Nothing compares to real cream. Its fresh natural flavor, rich velvety texture, aroma, color and brilliance make it simply irreplaceable. 

Did you know that the use of cream is a relatively recent phenomenon? In the 17th century, cream was used as a thickener, in the same way as flour. François Pierre dit La Varenne, chef to the Marquis d’Uxelles introduced some French culinary innovations that were published in the 17th century in his book Le cuisinier françois. Louis XIV adored whipped cream, though it remained a dish for the rich. In the 18th century, cream descended to the street, as it were, preferably iced. Le Procope in Paris became famous for its "glaces à la chantilly", Massialot and Menon for their iced or crunchy creams. Cream was also used in stuffed meats.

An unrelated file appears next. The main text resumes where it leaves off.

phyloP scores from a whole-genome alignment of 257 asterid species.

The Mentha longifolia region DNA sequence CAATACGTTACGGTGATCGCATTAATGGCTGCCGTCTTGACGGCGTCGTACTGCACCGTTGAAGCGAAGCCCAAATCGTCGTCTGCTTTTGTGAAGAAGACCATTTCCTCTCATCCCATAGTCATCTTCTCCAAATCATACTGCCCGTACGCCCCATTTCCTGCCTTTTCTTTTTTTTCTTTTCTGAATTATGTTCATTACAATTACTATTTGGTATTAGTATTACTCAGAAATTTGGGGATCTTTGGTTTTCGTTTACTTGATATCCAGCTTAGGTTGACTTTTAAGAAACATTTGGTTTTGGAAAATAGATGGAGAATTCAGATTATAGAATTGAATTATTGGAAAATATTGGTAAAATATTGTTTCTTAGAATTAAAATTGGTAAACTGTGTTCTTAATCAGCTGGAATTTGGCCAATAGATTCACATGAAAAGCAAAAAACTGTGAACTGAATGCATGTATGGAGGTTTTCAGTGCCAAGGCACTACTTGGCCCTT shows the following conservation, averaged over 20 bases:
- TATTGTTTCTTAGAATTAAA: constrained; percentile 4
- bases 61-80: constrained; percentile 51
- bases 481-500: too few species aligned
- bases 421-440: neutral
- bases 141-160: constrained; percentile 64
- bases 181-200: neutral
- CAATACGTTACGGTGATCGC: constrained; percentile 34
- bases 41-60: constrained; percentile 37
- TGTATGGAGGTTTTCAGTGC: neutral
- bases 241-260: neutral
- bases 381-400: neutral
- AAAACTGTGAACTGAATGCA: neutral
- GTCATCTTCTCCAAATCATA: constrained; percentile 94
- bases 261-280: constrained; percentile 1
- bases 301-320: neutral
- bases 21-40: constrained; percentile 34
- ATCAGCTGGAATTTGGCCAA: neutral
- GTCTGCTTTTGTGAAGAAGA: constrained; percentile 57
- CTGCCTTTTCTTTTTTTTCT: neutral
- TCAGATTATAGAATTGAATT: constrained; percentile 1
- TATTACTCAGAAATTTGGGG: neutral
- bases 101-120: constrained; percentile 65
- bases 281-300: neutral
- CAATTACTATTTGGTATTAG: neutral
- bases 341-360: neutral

But enough history. Cream comes exclusively from milk. There's no argument on that point, but after that, it's another story. In fact, depending on the country, the amount of butterfat varies and names don't always correspond from one region to another. 

Chantilly cream or crème Chantilly refers to sweetened whipped cream, flavored with vanilla.

Cream shouldn't be frozen, because it turns grainy. However, you can often freeze a cream-based sauce. To thaw it, warm it over low heat and mix in a little fresh cream. 

To keep cream fresh, refrigerate the cream at 4° C (40° F). 


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